Kibbo Kift

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'Kinsmen' in ceremonial robes at the opening ceremony of the 1927 Althing, the Kibbo Kift annual general meeting.

The Kindred of the Kibbo Kift was a youth organisation in England from 1920 to 1951.


The organisation was founded by the charismatic Englishman John Hargrave (aka 'White Fox'), artist, author and Boy Scout Commissioner for Woodcraft and Camping, who had become disenchanted with the increasingly militaristic tendency in the Scout movement after World War I.

Hargrave was promptly expelled from the Scouts by Scout founder Robert Baden-Powell. With a small group of like-minded, dissident, anti-war Scoutmasters and Scoutmistresses under his own direct leadership, he set about building an alternative and very different movement. Baden-Powell expelled Hargrave with extreme reluctance, and only after some wealthy backers had threatened to withdraw funding from the Scouts unless he was expelled.[1]

The Kibbo Kift (archaic Kentish dialect for 'proof of great strength'[2]) has been described as 'the only genuine English national movement of modern times'[3] and was certainly very different from Baden-Powell's Boy Scouts.[4]

Based on the woodcraft principles of naturalist Ernest Thompson Seton that had been a key part of the early Scout programme, the Kibbo Kift was to be not merely a youth organisation but was to involve all ages and, very daring for the times, it was open to both sexes. The ideas of world peace and the regeneration of urban man through the open-air life replaced the nationalism and militarism Hargrave had detested in the post-World War I Scouts.


Kinsmen and women were organised in Clans, Tribes and Lodges. Each individual took a 'woodcraft name', inspired by their ideas of 'Indian-style' names. The correct costume had to be hand-made by each individual or 'rooftree' (family group) and while the everyday 'habit' of Saxon hood, jerkin, shorts and long cloak must have seemed outlandish enough in the English countryside of the early 1920s; for ceremonial occasions, brilliantly coloured surcoats or silk-embroidered robes were worn by the various office-holders such as the Tallykeeper, Campswarden, Ritesmaster and Gleeman. Hargrave himself was 'Head Man' and his leadership was dynamic, inspirational and frankly autocratic.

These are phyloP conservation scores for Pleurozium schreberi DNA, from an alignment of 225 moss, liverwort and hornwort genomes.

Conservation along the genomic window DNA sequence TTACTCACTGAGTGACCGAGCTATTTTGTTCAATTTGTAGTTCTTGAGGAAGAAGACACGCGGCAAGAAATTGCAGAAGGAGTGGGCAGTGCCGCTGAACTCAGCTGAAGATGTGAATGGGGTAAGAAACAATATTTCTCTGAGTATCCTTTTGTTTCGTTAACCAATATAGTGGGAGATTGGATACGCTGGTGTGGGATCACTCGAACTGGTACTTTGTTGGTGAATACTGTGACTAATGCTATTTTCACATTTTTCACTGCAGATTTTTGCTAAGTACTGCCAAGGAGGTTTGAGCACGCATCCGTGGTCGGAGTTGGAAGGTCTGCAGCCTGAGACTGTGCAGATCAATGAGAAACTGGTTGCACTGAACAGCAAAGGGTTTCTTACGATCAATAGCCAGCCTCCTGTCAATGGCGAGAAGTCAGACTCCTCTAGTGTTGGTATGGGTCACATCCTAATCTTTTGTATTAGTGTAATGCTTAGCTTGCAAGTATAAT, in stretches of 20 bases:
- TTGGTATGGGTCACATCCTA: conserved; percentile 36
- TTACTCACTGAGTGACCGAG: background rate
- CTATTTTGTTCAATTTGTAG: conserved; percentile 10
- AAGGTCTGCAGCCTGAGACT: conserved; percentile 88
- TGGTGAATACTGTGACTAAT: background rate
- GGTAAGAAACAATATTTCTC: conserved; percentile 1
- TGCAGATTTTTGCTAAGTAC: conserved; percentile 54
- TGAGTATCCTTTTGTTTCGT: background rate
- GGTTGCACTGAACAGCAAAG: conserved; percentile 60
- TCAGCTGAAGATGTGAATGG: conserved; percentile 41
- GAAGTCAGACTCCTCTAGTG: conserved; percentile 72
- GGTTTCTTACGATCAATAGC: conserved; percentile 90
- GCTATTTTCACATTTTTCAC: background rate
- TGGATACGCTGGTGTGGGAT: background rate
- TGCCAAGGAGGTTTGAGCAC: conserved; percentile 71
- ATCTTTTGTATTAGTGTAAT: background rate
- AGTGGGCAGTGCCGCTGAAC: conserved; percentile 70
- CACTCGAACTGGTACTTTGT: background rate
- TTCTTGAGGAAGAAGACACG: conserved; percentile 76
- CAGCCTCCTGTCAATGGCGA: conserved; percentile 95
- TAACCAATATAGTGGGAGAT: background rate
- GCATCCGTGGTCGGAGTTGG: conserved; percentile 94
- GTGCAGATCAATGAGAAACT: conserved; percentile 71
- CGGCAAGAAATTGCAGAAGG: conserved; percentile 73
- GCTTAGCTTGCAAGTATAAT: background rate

The Mark of the Kindred of the Kibbo Kift is typical of the symbolism that can be seen in many of their designs. Its meaning is: Worship (The K sign) Forever (the Circle of Unity and Eternity) Life (the Flame) through Knowledge (the Tree). Or again, ‘Worship Life Forever with Knowledge’.

The Kibbo Kift's central activities of hiking and camping were refined and elevated to the level of a spiritual exercise. The weekend 'Tribal' Camps and the great annual 'Althing' were marked by colourful and impressive ritual, inspired by their ideas of what Native American ceremonies might be like, but couched in language reminiscent of the Norse Sagas and rich in Saxon archaisms. Kinsmen were not only required to make their own lightweight, one-man hiking tents (the first seen in England) but to decorate them with vivid, symbolic designs of their own devising. Influenced by Hargrave's own artistic taste, an ultra-modern 'futurist' style of design became general, and the robes, regalia, tents and other items of decorative art, often of an extremely high standard, represent an extraordinary 'democratisation' of the avant-garde art of the day.[citation needed]